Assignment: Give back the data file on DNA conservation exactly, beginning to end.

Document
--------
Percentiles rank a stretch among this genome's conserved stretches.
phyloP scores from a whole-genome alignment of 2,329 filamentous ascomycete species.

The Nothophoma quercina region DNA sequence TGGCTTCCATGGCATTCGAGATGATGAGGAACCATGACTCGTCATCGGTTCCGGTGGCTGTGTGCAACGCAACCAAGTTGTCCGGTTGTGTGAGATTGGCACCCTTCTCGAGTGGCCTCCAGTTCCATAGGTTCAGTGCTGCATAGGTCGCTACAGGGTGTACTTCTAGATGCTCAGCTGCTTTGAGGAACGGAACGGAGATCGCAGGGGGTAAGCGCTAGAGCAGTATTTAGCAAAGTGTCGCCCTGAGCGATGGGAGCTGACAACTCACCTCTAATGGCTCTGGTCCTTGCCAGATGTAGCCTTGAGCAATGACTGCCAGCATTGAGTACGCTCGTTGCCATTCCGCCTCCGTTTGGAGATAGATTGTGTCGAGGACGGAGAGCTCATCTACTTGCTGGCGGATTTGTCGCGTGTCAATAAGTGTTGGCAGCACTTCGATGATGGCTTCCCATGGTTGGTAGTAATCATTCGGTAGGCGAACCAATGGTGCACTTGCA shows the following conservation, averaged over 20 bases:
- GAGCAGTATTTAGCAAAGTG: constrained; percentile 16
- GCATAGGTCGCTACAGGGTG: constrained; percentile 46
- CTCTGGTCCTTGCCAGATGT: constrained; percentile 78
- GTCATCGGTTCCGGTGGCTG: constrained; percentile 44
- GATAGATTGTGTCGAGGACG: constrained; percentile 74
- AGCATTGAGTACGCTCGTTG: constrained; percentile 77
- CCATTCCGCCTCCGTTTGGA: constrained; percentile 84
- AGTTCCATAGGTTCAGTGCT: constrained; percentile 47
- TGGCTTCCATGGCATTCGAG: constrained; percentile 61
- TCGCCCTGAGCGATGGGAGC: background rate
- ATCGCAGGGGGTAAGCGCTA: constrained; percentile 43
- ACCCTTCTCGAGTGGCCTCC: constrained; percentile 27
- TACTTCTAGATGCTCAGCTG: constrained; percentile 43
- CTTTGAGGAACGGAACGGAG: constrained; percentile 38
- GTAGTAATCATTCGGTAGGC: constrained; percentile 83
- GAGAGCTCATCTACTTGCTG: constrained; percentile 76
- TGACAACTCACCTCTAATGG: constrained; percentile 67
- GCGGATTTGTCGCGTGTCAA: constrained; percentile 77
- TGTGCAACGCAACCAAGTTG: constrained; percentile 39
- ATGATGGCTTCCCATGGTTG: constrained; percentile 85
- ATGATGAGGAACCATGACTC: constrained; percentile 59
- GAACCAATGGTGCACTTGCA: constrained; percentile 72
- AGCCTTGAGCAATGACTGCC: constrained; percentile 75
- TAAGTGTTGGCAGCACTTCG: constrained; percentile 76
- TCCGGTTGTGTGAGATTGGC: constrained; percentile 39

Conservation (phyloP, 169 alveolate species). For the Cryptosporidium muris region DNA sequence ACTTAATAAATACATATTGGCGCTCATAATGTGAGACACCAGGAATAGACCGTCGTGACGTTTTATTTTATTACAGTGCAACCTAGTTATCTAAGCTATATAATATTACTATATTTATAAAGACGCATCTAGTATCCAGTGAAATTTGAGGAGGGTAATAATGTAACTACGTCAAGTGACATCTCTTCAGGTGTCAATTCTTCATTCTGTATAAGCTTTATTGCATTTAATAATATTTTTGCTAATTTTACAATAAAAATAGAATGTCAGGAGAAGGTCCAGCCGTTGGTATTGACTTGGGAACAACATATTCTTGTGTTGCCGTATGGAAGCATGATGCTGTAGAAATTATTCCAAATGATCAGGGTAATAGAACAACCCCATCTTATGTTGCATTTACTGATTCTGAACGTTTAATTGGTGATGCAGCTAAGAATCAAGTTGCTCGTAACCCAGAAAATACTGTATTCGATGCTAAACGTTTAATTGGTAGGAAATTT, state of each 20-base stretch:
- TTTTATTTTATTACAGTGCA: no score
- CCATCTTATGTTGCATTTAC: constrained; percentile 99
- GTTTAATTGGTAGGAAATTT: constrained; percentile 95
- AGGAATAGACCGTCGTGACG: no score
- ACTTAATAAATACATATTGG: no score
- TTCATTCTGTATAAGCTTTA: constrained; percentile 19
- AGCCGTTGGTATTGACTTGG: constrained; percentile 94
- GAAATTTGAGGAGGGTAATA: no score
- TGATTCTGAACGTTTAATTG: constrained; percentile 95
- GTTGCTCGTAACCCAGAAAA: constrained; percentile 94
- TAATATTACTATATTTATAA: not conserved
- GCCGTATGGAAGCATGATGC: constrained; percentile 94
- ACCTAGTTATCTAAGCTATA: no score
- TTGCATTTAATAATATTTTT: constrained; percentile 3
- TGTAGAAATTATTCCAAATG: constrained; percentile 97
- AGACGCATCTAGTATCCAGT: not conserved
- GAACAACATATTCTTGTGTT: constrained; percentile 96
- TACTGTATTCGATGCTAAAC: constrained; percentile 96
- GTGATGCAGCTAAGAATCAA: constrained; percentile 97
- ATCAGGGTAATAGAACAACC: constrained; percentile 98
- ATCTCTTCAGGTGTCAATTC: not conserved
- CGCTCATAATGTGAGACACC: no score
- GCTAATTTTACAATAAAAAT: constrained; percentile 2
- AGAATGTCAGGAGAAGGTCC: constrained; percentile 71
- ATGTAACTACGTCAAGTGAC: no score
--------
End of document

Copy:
Percentiles rank a stretch among this genome's conserved stretches.
phyloP scores from a whole-genome alignment of 2,329 filamentous ascomycete species.

The Nothophoma quercina region DNA sequence TGGCTTCCATGGCATTCGAGATGATGAGGAACCATGACTCGTCATCGGTTCCGGTGGCTGTGTGCAACGCAACCAAGTTGTCCGGTTGTGTGAGATTGGCACCCTTCTCGAGTGGCCTCCAGTTCCATAGGTTCAGTGCTGCATAGGTCGCTACAGGGTGTACTTCTAGATGCTCAGCTGCTTTGAGGAACGGAACGGAGATCGCAGGGGGTAAGCGCTAGAGCAGTATTTAGCAAAGTGTCGCCCTGAGCGATGGGAGCTGACAACTCACCTCTAATGGCTCTGGTCCTTGCCAGATGTAGCCTTGAGCAATGACTGCCAGCATTGAGTACGCTCGTTGCCATTCCGCCTCCGTTTGGAGATAGATTGTGTCGAGGACGGAGAGCTCATCTACTTGCTGGCGGATTTGTCGCGTGTCAATAAGTGTTGGCAGCACTTCGATGATGGCTTCCCATGGTTGGTAGTAATCATTCGGTAGGCGAACCAATGGTGCACTTGCA shows the following conservation, averaged over 20 bases:
- GAGCAGTATTTAGCAAAGTG: constrained; percentile 16
- GCATAGGTCGCTACAGGGTG: constrained; percentile 46
- CTCTGGTCCTTGCCAGATGT: constrained; percentile 78
- GTCATCGGTTCCGGTGGCTG: constrained; percentile 44
- GATAGATTGTGTCGAGGACG: constrained; percentile 74
- AGCATTGAGTACGCTCGTTG: constrained; percentile 77
- CCATTCCGCCTCCGTTTGGA: constrained; percentile 84
- AGTTCCATAGGTTCAGTGCT: constrained; percentile 47
- TGGCTTCCATGGCATTCGAG: constrained; percentile 61
- TCGCCCTGAGCGATGGGAGC: background rate
- ATCGCAGGGGGTAAGCGCTA: constrained; percentile 43
- ACCCTTCTCGAGTGGCCTCC: constrained; percentile 27
- TACTTCTAGATGCTCAGCTG: constrained; percentile 43
- CTTTGAGGAACGGAACGGAG: constrained; percentile 38
- GTAGTAATCATTCGGTAGGC: constrained; percentile 83
- GAGAGCTCATCTACTTGCTG: constrained; percentile 76
- TGACAACTCACCTCTAATGG: constrained; percentile 67
- GCGGATTTGTCGCGTGTCAA: constrained; percentile 77
- TGTGCAACGCAACCAAGTTG: constrained; percentile 39
- ATGATGGCTTCCCATGGTTG: constrained; percentile 85
- ATGATGAGGAACCATGACTC: constrained; percentile 59
- GAACCAATGGTGCACTTGCA: constrained; percentile 72
- AGCCTTGAGCAATGACTGCC: constrained; percentile 75
- TAAGTGTTGGCAGCACTTCG: constrained; percentile 76
- TCCGGTTGTGTGAGATTGGC: constrained; percentile 39

Conservation (phyloP, 169 alveolate species). For the Cryptosporidium muris region DNA sequence ACTTAATAAATACATATTGGCGCTCATAATGTGAGACACCAGGAATAGACCGTCGTGACGTTTTATTTTATTACAGTGCAACCTAGTTATCTAAGCTATATAATATTACTATATTTATAAAGACGCATCTAGTATCCAGTGAAATTTGAGGAGGGTAATAATGTAACTACGTCAAGTGACATCTCTTCAGGTGTCAATTCTTCATTCTGTATAAGCTTTATTGCATTTAATAATATTTTTGCTAATTTTACAATAAAAATAGAATGTCAGGAGAAGGTCCAGCCGTTGGTATTGACTTGGGAACAACATATTCTTGTGTTGCCGTATGGAAGCATGATGCTGTAGAAATTATTCCAAATGATCAGGGTAATAGAACAACCCCATCTTATGTTGCATTTACTGATTCTGAACGTTTAATTGGTGATGCAGCTAAGAATCAAGTTGCTCGTAACCCAGAAAATACTGTATTCGATGCTAAACGTTTAATTGGTAGGAAATTT, state of each 20-base stretch:
- TTTTATTTTATTACAGTGCA: no score
- CCATCTTATGTTGCATTTAC: constrained; percentile 99
- GTTTAATTGGTAGGAAATTT: constrained; percentile 95
- AGGAATAGACCGTCGTGACG: no score
- ACTTAATAAATACATATTGG: no score
- TTCATTCTGTATAAGCTTTA: constrained; percentile 19
- AGCCGTTGGTATTGACTTGG: constrained; percentile 94
- GAAATTTGAGGAGGGTAATA: no score
- TGATTCTGAACGTTTAATTG: constrained; percentile 95
- GTTGCTCGTAACCCAGAAAA: constrained; percentile 94
- TAATATTACTATATTTATAA: not conserved
- GCCGTATGGAAGCATGATGC: constrained; percentile 94
- ACCTAGTTATCTAAGCTATA: no score
- TTGCATTTAATAATATTTTT: constrained; percentile 3
- TGTAGAAATTATTCCAAATG: constrained; percentile 97
- AGACGCATCTAGTATCCAGT: not conserved
- GAACAACATATTCTTGTGTT: constrained; percentile 96
- TACTGTATTCGATGCTAAAC: constrained; percentile 96
- GTGATGCAGCTAAGAATCAA: constrained; percentile 97
- ATCAGGGTAATAGAACAACC: constrained; percentile 98
- ATCTCTTCAGGTGTCAATTC: not conserved
- CGCTCATAATGTGAGACACC: no score
- GCTAATTTTACAATAAAAAT: constrained; percentile 2
- AGAATGTCAGGAGAAGGTCC: constrained; percentile 71
- ATGTAACTACGTCAAGTGAC: no score